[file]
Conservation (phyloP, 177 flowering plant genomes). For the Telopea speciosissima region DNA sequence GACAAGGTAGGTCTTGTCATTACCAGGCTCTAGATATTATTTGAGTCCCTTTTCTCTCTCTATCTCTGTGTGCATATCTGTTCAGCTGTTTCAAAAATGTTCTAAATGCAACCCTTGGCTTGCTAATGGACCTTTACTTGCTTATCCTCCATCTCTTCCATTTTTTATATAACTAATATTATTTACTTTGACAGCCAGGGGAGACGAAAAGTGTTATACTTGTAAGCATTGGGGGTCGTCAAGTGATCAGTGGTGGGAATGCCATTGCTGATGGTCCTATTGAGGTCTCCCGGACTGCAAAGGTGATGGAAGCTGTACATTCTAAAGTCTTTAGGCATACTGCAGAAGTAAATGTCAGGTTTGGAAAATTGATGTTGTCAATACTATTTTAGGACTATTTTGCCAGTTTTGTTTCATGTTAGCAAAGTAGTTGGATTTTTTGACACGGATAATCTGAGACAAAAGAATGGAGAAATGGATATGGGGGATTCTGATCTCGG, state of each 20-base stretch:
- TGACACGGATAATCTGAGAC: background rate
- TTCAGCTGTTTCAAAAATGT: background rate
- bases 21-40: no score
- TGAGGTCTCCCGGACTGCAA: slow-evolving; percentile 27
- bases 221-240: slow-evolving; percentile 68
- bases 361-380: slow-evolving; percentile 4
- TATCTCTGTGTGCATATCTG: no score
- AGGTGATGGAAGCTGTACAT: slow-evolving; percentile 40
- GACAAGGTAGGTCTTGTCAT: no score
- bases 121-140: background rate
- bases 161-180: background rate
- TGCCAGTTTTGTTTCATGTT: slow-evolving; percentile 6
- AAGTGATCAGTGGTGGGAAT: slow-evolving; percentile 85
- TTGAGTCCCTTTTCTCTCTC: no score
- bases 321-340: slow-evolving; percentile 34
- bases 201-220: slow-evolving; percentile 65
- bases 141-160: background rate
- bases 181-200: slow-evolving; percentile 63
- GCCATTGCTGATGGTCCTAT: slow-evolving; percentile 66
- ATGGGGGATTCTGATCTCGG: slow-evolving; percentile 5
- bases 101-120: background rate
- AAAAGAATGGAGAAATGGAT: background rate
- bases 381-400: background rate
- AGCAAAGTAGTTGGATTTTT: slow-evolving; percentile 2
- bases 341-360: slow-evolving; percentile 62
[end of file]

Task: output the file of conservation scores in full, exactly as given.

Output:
Conservation (phyloP, 177 flowering plant genomes). For the Telopea speciosissima region DNA sequence GACAAGGTAGGTCTTGTCATTACCAGGCTCTAGATATTATTTGAGTCCCTTTTCTCTCTCTATCTCTGTGTGCATATCTGTTCAGCTGTTTCAAAAATGTTCTAAATGCAACCCTTGGCTTGCTAATGGACCTTTACTTGCTTATCCTCCATCTCTTCCATTTTTTATATAACTAATATTATTTACTTTGACAGCCAGGGGAGACGAAAAGTGTTATACTTGTAAGCATTGGGGGTCGTCAAGTGATCAGTGGTGGGAATGCCATTGCTGATGGTCCTATTGAGGTCTCCCGGACTGCAAAGGTGATGGAAGCTGTACATTCTAAAGTCTTTAGGCATACTGCAGAAGTAAATGTCAGGTTTGGAAAATTGATGTTGTCAATACTATTTTAGGACTATTTTGCCAGTTTTGTTTCATGTTAGCAAAGTAGTTGGATTTTTTGACACGGATAATCTGAGACAAAAGAATGGAGAAATGGATATGGGGGATTCTGATCTCGG, state of each 20-base stretch:
- TGACACGGATAATCTGAGAC: background rate
- TTCAGCTGTTTCAAAAATGT: background rate
- bases 21-40: no score
- TGAGGTCTCCCGGACTGCAA: slow-evolving; percentile 27
- bases 221-240: slow-evolving; percentile 68
- bases 361-380: slow-evolving; percentile 4
- TATCTCTGTGTGCATATCTG: no score
- AGGTGATGGAAGCTGTACAT: slow-evolving; percentile 40
- GACAAGGTAGGTCTTGTCAT: no score
- bases 121-140: background rate
- bases 161-180: background rate
- TGCCAGTTTTGTTTCATGTT: slow-evolving; percentile 6
- AAGTGATCAGTGGTGGGAAT: slow-evolving; percentile 85
- TTGAGTCCCTTTTCTCTCTC: no score
- bases 321-340: slow-evolving; percentile 34
- bases 201-220: slow-evolving; percentile 65
- bases 141-160: background rate
- bases 181-200: slow-evolving; percentile 63
- GCCATTGCTGATGGTCCTAT: slow-evolving; percentile 66
- ATGGGGGATTCTGATCTCGG: slow-evolving; percentile 5
- bases 101-120: background rate
- AAAAGAATGGAGAAATGGAT: background rate
- bases 381-400: background rate
- AGCAAAGTAGTTGGATTTTT: slow-evolving; percentile 2
- bases 341-360: slow-evolving; percentile 62